Burger King: Creativity makes marketing more effective

Burger King looks outside its sector and beyond its own agencies for creative ideas as it looks to engage consumers around issues such as waste and sustainability.

Burger KingIn order for creativity to flourish, Burger King believes brands need to be open to ideas wherever they may come from, even if that is beyond their creative agency or outside their sector.

Burger King’s UK marketing director Katie Evans tells Marketing Week she avoids a “formal process” where possible in pitching and notes: “If somebody wants to email me or approach us with a good idea we’re more than happy to discuss it and look at it.”

This openness applies to its agencies, with Burger King keen to hear creative ideas from any company they work with. “We’re very open to ideas. That’s not just from our creative agency, that’s our PR agency, our digital agency. We work really well with the team and share thoughts and discussions and get their input on a brief,” she says.

Evans, who joined Burger King less than two years after a career working at brands including Heinz and Gourmet Burger Kitchen, says a key part of broadening Burger King’s view has been its agency relationships.

She explains: “The benefit of our agencies [is they are involved] with multiple different campaigns across multiple brands in different sectors.

“We’re talking to ourselves if we just look at our own sector. There is some incredibly innovative work coming out of all sectors and all categories – tech, lifestyle and high street retail – and we need to keep our eye on that.”

Burger King CMO on creativity: We are not in the pursuit of random ideas

Creativity is a key part of the way Burger King works as a business, with the fast-food giant seeing an intrinsic link between it and effectiveness.

Evans explains: “There is no doubt creativity makes marketing more effective. If customers can engage with an idea in the right way it helps position the message, engage audiences we want to speak to. It makes a campaign much more memorable, much more disruptive and it connects with consumers on a different level.”

We’re talking to ourselves if we just look at our own sector.

Katie Evans, Burger King

While the brand “obviously has business objectives and clear plans” when it considering a new marketing idea, it wants its briefs to have “room for fun and to present that in a really engaging way”.

Putting creativity at the heart of sustainability

An example of this is Burger King’s latest campaign in the UK. To coincide with its decision to remove plastic toys from all children’s meals across the UK to help protect the environment, it has launched an initiative called ‘The Meltdown’ that calls on the public to donate unwanted meal toys from any retailer to be recycled and brought back as play areas.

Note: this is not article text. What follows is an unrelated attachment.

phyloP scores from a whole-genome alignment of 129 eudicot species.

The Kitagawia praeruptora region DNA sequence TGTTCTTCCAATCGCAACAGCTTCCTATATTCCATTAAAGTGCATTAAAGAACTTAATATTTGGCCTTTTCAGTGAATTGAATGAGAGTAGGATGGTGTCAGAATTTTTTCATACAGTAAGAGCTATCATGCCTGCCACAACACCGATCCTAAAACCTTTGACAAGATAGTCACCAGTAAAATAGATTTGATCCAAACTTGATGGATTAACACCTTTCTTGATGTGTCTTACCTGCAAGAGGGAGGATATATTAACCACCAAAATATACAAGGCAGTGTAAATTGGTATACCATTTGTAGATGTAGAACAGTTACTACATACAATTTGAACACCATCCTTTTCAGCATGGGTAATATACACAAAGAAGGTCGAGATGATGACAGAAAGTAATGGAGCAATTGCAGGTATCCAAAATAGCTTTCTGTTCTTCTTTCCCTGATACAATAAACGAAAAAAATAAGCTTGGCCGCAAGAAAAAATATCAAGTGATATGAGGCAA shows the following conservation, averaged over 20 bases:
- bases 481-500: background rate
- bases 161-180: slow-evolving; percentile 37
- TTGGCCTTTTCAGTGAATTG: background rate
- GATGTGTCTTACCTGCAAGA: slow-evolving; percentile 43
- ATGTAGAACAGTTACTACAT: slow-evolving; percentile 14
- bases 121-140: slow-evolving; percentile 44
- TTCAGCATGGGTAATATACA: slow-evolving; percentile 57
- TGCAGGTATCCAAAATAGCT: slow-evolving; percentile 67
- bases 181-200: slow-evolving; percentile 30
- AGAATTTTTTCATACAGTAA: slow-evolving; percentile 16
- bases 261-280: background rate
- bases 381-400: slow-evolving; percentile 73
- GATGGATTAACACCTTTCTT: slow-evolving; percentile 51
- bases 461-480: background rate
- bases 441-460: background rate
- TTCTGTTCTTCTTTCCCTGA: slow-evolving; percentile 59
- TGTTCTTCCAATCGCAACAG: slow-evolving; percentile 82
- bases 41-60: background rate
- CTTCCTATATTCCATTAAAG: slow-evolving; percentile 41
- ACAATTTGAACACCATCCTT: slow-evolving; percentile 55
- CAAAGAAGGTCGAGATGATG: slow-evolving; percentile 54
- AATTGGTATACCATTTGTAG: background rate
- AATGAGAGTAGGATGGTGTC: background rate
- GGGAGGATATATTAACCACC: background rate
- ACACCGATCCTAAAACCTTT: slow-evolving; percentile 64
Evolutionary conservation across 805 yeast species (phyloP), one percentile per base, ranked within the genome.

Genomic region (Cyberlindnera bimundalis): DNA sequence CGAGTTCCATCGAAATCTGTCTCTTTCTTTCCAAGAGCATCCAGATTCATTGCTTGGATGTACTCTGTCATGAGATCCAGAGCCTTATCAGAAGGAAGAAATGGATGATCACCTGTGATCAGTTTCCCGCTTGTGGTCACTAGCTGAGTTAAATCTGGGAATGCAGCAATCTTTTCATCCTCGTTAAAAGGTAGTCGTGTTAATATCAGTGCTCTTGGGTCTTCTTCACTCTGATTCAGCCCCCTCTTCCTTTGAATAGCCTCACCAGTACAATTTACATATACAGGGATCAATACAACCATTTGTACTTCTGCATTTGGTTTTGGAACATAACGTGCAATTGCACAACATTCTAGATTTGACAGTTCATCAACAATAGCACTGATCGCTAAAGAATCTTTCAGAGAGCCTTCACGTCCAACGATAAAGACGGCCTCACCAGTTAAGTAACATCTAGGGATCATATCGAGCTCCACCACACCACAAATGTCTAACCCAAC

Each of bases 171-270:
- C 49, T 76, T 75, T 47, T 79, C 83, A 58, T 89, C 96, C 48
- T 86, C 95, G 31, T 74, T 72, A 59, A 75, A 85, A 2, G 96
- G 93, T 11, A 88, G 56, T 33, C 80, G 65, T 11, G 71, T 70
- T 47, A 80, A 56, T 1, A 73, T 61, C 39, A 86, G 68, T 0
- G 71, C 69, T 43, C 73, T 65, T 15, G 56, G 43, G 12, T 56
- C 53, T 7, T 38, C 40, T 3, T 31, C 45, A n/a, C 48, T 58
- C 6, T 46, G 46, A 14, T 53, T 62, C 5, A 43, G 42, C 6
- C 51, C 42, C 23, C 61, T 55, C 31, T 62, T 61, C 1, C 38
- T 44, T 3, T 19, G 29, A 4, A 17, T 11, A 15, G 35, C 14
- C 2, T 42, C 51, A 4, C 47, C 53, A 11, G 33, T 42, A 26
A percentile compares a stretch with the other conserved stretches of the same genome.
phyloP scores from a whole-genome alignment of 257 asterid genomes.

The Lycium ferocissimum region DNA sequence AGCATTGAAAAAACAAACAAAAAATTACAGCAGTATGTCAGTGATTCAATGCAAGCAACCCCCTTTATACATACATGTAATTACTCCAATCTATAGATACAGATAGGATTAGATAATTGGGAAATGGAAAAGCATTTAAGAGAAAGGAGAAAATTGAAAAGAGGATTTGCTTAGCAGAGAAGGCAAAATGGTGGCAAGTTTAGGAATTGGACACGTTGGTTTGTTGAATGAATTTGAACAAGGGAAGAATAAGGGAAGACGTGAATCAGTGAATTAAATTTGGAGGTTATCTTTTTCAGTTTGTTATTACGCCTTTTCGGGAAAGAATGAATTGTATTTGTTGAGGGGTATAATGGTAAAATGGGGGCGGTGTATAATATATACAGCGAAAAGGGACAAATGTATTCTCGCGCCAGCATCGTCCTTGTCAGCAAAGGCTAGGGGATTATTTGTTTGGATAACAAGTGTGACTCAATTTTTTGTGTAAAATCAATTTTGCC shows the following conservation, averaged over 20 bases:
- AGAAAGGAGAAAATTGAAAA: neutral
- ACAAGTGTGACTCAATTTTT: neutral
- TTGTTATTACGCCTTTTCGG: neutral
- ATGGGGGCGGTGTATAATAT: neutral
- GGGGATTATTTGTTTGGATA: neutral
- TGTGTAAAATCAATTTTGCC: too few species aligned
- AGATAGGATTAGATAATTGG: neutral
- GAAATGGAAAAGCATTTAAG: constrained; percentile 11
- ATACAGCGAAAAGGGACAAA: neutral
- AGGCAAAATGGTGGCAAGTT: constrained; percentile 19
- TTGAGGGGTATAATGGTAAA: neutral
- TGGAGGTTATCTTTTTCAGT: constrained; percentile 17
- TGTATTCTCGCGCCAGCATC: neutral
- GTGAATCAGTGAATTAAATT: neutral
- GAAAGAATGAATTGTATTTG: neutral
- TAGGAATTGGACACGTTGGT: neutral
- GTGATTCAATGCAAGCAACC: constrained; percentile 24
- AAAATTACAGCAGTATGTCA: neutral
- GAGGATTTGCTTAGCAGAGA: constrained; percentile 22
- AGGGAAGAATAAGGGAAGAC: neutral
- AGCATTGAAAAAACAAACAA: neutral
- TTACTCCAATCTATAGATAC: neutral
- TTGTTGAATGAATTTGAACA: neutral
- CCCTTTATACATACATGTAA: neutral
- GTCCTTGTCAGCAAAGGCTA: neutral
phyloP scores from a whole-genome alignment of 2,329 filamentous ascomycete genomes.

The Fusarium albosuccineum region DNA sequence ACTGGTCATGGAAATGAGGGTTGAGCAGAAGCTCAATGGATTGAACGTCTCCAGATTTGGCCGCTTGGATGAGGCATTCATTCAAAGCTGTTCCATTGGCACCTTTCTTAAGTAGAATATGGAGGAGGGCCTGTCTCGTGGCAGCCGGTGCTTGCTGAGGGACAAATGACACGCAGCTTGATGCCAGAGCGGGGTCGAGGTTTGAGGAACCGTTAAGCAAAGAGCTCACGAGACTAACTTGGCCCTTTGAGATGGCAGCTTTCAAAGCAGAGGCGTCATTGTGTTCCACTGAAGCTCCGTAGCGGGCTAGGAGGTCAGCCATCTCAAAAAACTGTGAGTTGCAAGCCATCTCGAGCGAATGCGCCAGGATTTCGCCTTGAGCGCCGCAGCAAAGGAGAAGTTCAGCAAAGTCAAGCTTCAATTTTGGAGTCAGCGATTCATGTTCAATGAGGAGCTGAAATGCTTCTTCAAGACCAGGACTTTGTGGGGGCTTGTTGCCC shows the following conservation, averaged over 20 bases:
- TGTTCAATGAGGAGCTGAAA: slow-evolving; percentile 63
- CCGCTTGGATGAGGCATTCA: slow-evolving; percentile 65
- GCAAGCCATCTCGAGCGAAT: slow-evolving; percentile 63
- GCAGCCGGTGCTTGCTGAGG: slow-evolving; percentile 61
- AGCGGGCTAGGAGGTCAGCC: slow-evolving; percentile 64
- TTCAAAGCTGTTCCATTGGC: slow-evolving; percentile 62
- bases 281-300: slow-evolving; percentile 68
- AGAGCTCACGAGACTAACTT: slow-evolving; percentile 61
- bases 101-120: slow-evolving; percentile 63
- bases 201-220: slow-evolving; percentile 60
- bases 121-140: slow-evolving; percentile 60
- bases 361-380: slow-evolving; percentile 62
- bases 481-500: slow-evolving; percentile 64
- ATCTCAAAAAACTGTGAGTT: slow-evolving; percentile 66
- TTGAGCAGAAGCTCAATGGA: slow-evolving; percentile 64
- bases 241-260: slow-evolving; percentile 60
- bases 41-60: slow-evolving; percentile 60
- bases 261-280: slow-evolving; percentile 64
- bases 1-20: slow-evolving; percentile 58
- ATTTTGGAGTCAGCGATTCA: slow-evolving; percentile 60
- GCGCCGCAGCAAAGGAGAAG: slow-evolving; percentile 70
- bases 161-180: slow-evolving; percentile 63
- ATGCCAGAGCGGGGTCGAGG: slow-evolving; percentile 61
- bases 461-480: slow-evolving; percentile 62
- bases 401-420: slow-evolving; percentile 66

The campaign to promote the initiative includes digital content, outdoor, in-store PR and experiential activity. Developed by Jones Knowles Ritchie, it includes a cast of melting characters – including a jeep-driving bunny called Beep Beep and Roary, the wind-up T-Rex – to highlight the environmental problem disposable toys are causing.

Burger King 'The Meltdown' campaign“We hold our hands up, we have been giving out plastic toys since the 90s and we need to recognise that and look at it and see what can we do differently,” Evans explains.

Evans believes The Meltdown highlights how Burger King uses “creativity to solve business issues” and shows how it wants to encourage engagement by “doing more” than just removing plastic toys from its own meals.

She explains: “We’re certainly not the fun police [who want to] take toys out and that’s it. We wanted to create something fun and invite people in.”

Burger King has positioned the move as part of a wider sustainability effort. But Evans admits it took campaigners – specifically a petition from two young girls in Hastings – to push the agenda.

“We recognised that it’s a public interest issue and younger consumers are particularly interested in this. They are far more informed and educated on environmental issues and doing the right thing than ever before,” Evans says.

Despite Burger King being “keen to do this as quick as possible”, The Meltdown has been in the works for 18 months to ensure the brand could provide “sole transparency and visibility” with the process.

The move comes as part of a commitment from Burger King to offer bio-degradable plastic toys by 2025. While such sustainability goals are about “doing the right thing”, Evans notes they also help the brand.

Ultimately she says: “Success [with sustainability] is about engaging new consumers in a way we maybe haven’t before and showing our customers that we care deeply about this.”